Doom mongers predicting impending disaster have heralded the new data protection laws which come into force on May 25th 2018 in the UK – the General Data Protection Regulation (GDPR) is not just a UK based law, it is global and will affect any company which offers services to, or processes data belonging to, an EU resident – full and more details on

The new law will allow much greater security to the individuals and their personal data, with greater rights associated around how their data is handled, stored and processed by all business. Businesses, on the other hand, will have to change their internal processes and procedures if they wish to hold and process personal data and remain inside the law in the future.

very quick and very basic guide for businesses to some of the main points in the GDPR –

• Establish what “personally identifiable data” you actually have, where did it come from, why you have it, where is it, who has access, who do you share it with, is it protected and still need it?

• If you have personal data stored you are the CONTROLLER and responsible for that data; if you pass the data to a third party (eg marketing) they are the PROCESSOR and you are both liable under the GDPR

• Create internal processes / procedures that will cover “subject access requests (SARs)” – a user has the right to access the data you hold, the right to have data errors corrected, the right to have their data erased (completely), to object to direct marketing, a right to stop data profiling and automated processing along with a right to move their data to another business. They may also request to know why you are processing their data, how long will you keep their data for, who else has been given their data. All need to be within 30 days, all responses and actions to be recorded so as to be “auditable and accountable”

• A major part of the GDPR is around “consent”; points to follow when collect personally identifiable information (website sign up forms etc) –

  • Consent must be freely given, specific to the task, informed and unambiguous; no longer an open-ended, blanket format, pre-ticked box
  • Must be concise, transparent, intelligible, and in clear and plain language
  • Inform that consent may be withdrawn, inform of data subject rights and their rights to complain to the DPA (Information Commissioners’ Office)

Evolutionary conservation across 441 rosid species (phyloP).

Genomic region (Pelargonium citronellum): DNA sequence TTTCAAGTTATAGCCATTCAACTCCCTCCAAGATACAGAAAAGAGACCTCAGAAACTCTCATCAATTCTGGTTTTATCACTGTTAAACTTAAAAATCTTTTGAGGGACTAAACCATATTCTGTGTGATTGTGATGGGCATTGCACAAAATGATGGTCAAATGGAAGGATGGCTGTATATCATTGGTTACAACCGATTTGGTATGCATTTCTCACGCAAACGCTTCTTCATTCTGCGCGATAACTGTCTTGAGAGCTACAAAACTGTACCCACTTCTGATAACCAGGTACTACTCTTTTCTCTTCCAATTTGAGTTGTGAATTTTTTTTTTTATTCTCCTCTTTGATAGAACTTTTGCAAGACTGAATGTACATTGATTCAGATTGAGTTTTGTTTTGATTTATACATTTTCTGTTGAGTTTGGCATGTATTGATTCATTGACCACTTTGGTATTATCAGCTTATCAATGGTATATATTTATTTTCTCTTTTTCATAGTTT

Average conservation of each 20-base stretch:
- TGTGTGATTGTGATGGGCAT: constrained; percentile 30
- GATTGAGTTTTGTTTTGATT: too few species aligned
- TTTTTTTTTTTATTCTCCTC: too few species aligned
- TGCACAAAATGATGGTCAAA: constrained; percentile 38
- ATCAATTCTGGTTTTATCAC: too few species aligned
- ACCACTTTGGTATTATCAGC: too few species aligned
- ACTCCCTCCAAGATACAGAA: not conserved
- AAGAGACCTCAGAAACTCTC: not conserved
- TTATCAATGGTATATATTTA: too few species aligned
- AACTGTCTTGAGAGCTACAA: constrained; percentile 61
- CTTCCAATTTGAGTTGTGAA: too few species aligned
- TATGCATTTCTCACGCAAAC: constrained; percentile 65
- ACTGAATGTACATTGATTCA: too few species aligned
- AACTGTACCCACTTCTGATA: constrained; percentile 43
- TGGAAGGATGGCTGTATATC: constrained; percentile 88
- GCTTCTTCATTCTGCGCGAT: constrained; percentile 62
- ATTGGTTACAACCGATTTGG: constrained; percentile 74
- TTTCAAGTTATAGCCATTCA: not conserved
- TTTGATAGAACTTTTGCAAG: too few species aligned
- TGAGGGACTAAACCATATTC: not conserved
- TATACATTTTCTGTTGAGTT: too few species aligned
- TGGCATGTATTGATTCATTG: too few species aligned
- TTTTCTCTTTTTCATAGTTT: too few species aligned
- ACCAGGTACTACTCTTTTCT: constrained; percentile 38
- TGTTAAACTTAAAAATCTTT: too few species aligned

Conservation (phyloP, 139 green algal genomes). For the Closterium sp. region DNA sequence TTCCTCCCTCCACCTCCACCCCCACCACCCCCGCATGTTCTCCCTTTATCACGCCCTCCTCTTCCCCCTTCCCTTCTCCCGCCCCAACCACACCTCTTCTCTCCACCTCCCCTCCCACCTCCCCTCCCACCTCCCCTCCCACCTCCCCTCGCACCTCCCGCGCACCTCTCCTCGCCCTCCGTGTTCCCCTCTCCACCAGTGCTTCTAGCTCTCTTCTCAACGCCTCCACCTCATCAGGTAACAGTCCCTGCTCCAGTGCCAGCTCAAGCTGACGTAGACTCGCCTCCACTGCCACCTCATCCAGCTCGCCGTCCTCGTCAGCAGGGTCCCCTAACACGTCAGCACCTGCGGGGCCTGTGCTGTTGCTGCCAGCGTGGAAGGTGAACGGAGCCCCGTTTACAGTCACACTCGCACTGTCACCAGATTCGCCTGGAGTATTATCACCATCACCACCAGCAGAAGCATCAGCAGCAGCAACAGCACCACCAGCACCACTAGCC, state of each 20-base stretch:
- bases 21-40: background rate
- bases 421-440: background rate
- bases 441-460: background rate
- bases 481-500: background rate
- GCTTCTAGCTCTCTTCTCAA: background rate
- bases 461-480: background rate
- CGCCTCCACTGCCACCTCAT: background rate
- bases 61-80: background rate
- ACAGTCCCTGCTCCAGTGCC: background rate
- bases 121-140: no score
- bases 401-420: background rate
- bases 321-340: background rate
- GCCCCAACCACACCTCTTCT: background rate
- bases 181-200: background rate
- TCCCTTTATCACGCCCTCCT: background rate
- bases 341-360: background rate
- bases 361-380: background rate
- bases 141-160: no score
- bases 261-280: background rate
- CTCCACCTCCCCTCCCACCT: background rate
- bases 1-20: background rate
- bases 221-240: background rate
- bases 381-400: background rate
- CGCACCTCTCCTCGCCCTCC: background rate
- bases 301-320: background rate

• You must be able to demonstrate that consent was obtained lawfully (auditability and accountability)

• Where you process “high risk” privacy details (eg medical) you must conduct “data protection impact statements (DPIAs)” which will specify how this type of data needs to be stored

• Data protection by design brings specifics on data security (depending on the perceived risks) such as “data pseudonymisation”, encryption of data, fully tested backup and restore procedures and strict data access controls thus ensuring ongoing data confidentiality, integrity and availability

• The law requires that companies show data protection governance to demonstrate that they take data protection seriously; a route here would be to employ a Data Protection Officer (DPO) to advise the business of its obligations, monitor company compliance, training staff and be available for enquiries from individuals about their data. Some like schools, public authorities and large scale processors of “sensitive data” must do this by law.

• Create a process so that, if you suffer a loss of personal data, you notify the ICO within 72 hours. You also need to notify each individual whose data has been compromised/lost; effectively you publicaly shame your company

Definitions Used

Data Subject A person who can be identified directly or indirectly by means of an identifier. Example – an identifier can be a national identifier, credit card number, user name, website cookie

Personal Data (PII) Any information, including sensitive information, relating to a Data Subject Example – address, date of birth, name, nationality

Controller A natural or legal person, public authority, agency or any other body which, alone or jointly with others, determines the purpose of personal data Example – a controller can be an organisation or a CIO

Processor A natural or legal person, agency or any body which processes Personal Data on behalf of the Controller. Can also be an automated entity such as a server, website, cloud service provider. Example – a developer, tester, analyst.

Data Protection Officer An individual within the Controller with extensive knowledge of the data privacy laws and standards. DPO shall advise the controller or processor of their obligations according to the GDPR and monitors its implementation. DPO acts as a liaison between the controller and the supervisory authority. Example – DPO could be CSO or an SA

Recipient A natural or legal person, agency or any body to whom the Personal Data is disclosed. Example – tax consultant, insurance agent, or agency. Unlike a Processor, the Recipient can only see or read the data

Enterprise Any natural or legal person engaged in an economic activity; essentially includes all organisations whether in public or private sector – whether in or outside the EU.

Third Party Any natural or legal person, agency or any body other than the Data Subject, the Controller, the Processor and the persons who, under the direct authority of the Controller or the Processor, are authorised to process the data. Example – Partners

Supervisory Authority An independent public authority established by a Member State. Example – court or auditing agency (ICO in the UK)